Garden, etc.

Continually, I apologize for the sporadic nature of the blog. I want it to be less intermittent, but I also would prefer it not be stupendously mundane. ‘Today, I went to the library. I read materials. I came home, ate dinner, and fell asleep watching television.’ Short short blog.


But I am embarking on something new! There’s been a small taste of it already, in a small succulent (that, if not dead, isn’t happy right now), and my window boxes (proud to say going strong). I’m writing, of course, about gardening. Gardening is very special to me, for two reasons. One, it’s very nice to do something physical that has a visual result when you spend so much time in your own head all day. I spend quite a bit of time sitting, whether in an office or in front of a microfilm machine, so the whole idea of doing something out of doors sounds quite nice (though not right this second, if anyone is aware of London weather right now). The other reason is that my parents are avid gardeners. When we first moved to our home in Virginia, it was a very standard Northern Virginia new build; a patchwork quilt of incredibly similar houses on tiny squares of cropped farmland. My mother stared out the windows of our new home in a new state, across one yard onto the next onto the next, all with only scarred plot lines and brown grass.  She and my dad managed to create from this small plot, with its stereotypical Virginia red clay, a beautiful yard filled with flowers and trees. My mom meticulously researched each plant for the best matches in soil conditions, sunlight, and various other factors that I’m not even sure I can think about. The garden has changed over the years, as the décor of a house does as tastes (both yours and society’s) evolve. A patio and screened-in porch have popped up over the years, with a very lovely water feature that is largely the hard work of my Dad.

While they did this, the bulk of the work on the weekends when both my parents were home and continual maintenance done a few days a week by my mom, they of course hoped and expected that my sister and I would come outside and join them. We rarely did (have you BEEN in Virginia in the summer?), but the few times we did are stuck in my mind. I remember, even when we lived in Delaware, my mom carefully instructing me in how to gently dislodge the plant from its pot and to position the plants before planting to get a feel of spacing and what looks pleasing to the eye. I’ve always loved the feeling of dirt on my fingers and rarely plant with gloves or even a spade, more often than not. I love the look of flowers and have vague memories of freshly shelled peas from the backyard plot, on the concrete slab outside my old house (my mother will of course tell you that this was the last time I ate a vegetable for about 20 years).

I like to convince myself that the sight of flowers is good for the soul, and thereby a TOTAL necessity once the season starts and prices drop a bit. I feel very grown-up as I trim the stems and arrange the flowers (almost always a single type and color of flower, since fancier bouquets are naturally pricier). This feeling of adulthood is stymied by the fact that my only vase is a pint glass . . . but I’m getting there. Anyway, I’m growing some herbs from seed (chives, flat-leaf parsley, and sage), re-planting a grocery store basil plant, and growing a chilli plant from seeds in the pots that the previous tenant left behind. The window boxes are being decided (I’m shuffling around lavender and ivy, but The Language of Flowers tells me that the meanings don’t jive well). But what I’m most excited about is my little plot of earth in the suburbs of London. Before any allotment hopefuls get their dander up that I’ve jumped a waiting list somewhere, the little plot is in the backyard of Sir Not Appearing in this Blog’s parents (DEFINITELY not appearing in this blog). They’ve very generously, and fearlessly I might add, have turned over a small plot to myself and the good Sir.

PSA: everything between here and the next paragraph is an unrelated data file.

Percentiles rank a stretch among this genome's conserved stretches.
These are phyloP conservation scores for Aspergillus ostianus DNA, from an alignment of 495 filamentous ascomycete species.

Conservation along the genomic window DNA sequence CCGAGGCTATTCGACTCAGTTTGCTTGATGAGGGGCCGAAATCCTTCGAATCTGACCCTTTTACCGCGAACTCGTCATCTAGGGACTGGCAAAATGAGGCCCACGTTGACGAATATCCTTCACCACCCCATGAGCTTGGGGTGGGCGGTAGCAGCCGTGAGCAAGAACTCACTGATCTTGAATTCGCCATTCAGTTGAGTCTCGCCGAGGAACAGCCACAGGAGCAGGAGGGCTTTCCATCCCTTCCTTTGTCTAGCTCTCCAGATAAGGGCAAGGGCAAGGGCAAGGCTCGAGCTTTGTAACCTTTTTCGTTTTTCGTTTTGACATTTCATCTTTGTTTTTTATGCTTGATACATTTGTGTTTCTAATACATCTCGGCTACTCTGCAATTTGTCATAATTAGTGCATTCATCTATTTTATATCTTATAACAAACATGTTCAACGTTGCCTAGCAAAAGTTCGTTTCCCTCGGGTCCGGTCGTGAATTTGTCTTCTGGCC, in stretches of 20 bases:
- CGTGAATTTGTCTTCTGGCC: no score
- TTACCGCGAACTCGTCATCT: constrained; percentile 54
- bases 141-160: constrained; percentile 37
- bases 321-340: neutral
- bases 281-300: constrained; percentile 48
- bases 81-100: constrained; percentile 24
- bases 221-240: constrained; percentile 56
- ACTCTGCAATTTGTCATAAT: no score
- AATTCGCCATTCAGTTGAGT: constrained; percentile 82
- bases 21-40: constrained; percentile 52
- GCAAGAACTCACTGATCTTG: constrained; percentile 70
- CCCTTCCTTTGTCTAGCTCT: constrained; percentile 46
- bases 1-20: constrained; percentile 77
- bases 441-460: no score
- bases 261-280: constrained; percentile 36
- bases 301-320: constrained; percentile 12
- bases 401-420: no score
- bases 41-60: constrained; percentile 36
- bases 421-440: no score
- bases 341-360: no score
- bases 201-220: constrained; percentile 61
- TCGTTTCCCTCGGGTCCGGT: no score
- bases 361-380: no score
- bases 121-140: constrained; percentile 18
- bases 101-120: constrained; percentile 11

After reading allotment blogs, allotment books, bits on the Royal Horticultural Society website and lord knows what else, we’ve decided that the inaugural run of this plot is going to be done with whatever the hell we feel like. It’s a learning experience, with what I’m sure is a steep learning curve, so we might as well (maybe) get something we want out of it. Obviously I’m still choosing vegetable varieties that suit the climate, the amount of sunlight, etc. but I’m not going to worry about not having x, when I have plants from y and z. So! We’ve ordered seeds for purple-podded peas (we have trellises from previous climbing beans that have been ousted by weeds), kuri pumpkins (pumpkin korroke curry!!), perpetual spinach, small cucumbers (Sir is now obsessed with pickles, as he should be, so we’re going to learn how to make our own pickles), Black Russian tomatoes, Golden Sunrise tomatoes, and Tigerella tomatoes. We’re also going to get a few strawberry plants (already grown and matured so we can enjoy the literal fruits of our labors).

The seeds are arriving any day now, and we’ve bought compost for our little seedling trays. On Sunday we will tenderly plant our little seeds in the hopes that a few will germinate, fortify, and survive the transfer into the soil outside. Of course, the seeds germinating indoors is probably the least of our concern . . . slugs, birds, unexpected frost, and God knows what else could make this venture a complete and utter disaster.  More notes to come (and hopefully photos, if it goes well).


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